Davos, as it is commonly called, provides a valuable opportunity for some of the 2,500 delegates to meet at the numerous 'black tie' parties and other lavish events laid on so that they can agree business deals that will add to their personal fortunes. For political leaders it is a chance to hobnob with the 'great and good' and, perhaps, to agree on policies that will garner some votes at the next election.
In the past 30 years, if we look at a country like the US, which can be considered the most visible democracy on earth, about 50% of the country's GDP was transferred from the bottom 90% of the taxpayers to the richest 1% of the Americans. This happened in front of everyone's eyes, in popularly elected governments and freedom of speech.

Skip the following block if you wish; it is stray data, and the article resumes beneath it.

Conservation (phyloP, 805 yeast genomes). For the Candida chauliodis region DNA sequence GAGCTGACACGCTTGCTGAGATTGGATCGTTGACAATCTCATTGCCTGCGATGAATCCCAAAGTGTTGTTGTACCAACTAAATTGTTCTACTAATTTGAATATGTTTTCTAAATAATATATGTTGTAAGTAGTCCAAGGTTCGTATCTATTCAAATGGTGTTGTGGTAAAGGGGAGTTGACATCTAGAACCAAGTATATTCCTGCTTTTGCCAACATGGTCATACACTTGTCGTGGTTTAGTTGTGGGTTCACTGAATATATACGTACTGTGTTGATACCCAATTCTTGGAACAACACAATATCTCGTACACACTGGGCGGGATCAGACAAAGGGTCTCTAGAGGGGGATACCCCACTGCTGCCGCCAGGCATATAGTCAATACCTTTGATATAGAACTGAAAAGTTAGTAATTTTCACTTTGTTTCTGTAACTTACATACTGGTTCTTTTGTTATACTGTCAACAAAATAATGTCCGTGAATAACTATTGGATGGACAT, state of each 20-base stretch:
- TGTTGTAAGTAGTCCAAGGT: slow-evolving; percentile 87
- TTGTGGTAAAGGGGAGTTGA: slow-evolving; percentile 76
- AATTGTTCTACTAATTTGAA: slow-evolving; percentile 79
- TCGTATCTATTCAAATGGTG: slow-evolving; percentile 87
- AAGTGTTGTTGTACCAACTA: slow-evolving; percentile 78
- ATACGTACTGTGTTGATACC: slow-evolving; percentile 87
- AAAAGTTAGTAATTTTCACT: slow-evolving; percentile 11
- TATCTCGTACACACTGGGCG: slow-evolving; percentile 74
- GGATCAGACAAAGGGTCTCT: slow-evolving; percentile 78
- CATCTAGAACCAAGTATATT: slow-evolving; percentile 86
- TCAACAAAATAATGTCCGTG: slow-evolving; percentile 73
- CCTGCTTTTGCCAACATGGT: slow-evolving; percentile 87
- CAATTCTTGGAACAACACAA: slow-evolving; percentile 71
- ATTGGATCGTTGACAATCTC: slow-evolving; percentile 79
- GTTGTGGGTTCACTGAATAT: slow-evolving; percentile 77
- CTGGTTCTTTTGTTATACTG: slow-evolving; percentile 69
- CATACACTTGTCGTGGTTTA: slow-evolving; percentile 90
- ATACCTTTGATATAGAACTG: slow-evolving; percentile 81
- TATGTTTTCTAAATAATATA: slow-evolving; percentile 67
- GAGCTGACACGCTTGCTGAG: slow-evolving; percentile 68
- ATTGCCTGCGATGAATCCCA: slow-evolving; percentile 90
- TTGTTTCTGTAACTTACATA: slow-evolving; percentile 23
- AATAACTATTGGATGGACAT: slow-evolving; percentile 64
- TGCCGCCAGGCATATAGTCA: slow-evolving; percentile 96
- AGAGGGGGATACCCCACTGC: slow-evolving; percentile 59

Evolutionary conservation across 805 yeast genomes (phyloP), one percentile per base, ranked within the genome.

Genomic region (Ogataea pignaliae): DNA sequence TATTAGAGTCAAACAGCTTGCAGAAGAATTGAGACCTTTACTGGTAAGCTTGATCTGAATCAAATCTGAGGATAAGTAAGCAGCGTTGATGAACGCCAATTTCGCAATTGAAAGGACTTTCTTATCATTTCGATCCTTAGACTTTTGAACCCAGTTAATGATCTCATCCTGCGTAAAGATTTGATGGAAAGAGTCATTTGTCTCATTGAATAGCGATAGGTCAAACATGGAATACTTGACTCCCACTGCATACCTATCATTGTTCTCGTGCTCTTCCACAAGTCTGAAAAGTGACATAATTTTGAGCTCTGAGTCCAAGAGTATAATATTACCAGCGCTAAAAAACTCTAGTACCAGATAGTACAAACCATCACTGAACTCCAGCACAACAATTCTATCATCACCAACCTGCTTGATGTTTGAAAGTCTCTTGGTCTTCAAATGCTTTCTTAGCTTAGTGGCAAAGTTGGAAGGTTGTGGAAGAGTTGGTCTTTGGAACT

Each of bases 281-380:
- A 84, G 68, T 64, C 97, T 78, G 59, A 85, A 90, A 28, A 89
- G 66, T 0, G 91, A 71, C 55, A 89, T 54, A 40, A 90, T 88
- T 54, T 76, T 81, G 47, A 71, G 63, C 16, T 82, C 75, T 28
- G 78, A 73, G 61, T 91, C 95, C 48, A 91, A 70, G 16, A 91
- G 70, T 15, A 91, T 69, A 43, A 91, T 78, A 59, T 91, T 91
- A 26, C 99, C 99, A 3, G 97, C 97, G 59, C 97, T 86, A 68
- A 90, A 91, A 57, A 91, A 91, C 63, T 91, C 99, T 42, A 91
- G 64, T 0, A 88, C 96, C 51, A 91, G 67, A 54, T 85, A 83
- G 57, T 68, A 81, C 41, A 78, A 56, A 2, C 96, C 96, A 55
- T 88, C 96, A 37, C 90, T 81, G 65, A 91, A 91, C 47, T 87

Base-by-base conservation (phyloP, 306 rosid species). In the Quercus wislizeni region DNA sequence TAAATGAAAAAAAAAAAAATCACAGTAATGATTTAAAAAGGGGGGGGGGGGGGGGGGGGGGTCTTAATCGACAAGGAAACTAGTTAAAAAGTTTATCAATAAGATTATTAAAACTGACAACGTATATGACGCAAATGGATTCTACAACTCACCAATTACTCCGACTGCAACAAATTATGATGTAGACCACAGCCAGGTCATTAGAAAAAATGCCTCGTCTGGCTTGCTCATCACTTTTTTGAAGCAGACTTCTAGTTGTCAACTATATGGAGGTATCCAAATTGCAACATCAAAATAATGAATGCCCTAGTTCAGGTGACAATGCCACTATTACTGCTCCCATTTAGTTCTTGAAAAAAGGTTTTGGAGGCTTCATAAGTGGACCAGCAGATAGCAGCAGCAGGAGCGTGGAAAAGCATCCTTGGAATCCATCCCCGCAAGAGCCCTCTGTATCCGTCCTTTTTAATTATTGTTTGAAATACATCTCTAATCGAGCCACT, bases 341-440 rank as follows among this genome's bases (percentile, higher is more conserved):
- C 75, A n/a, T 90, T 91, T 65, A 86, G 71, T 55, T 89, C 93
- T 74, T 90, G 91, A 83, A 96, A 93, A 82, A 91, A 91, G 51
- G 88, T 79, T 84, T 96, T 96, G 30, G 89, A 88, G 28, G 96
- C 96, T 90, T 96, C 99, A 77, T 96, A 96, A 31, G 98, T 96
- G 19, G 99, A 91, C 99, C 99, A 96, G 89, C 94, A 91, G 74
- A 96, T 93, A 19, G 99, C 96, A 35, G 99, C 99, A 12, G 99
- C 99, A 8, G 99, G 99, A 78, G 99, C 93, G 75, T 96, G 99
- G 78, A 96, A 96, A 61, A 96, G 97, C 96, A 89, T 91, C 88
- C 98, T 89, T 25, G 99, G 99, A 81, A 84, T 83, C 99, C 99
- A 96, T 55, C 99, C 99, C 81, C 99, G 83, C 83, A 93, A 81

It's hard to answer why flicking through a giant book that is essentially 'what amount of paper people who are shinier than you have' is so wildly addictive. You can lose a good few hours furiously looking up how much Victoria added to the Beckham pile through her fashion business this year (£30m), or exclaiming with surprise that the latest woman to marry Paul McCartney is independently wealthy (£150m to be exact, who knew?).
The thing about politicians is - if they're not talking, or furiously thinking of a way out of their latest web of deceit, or maybe sleeping (a swift forty winks on the backbenches, the ultimate power nap), then they're most likely at some or other official function, stuffing their faces with the finest of freebie food and drink.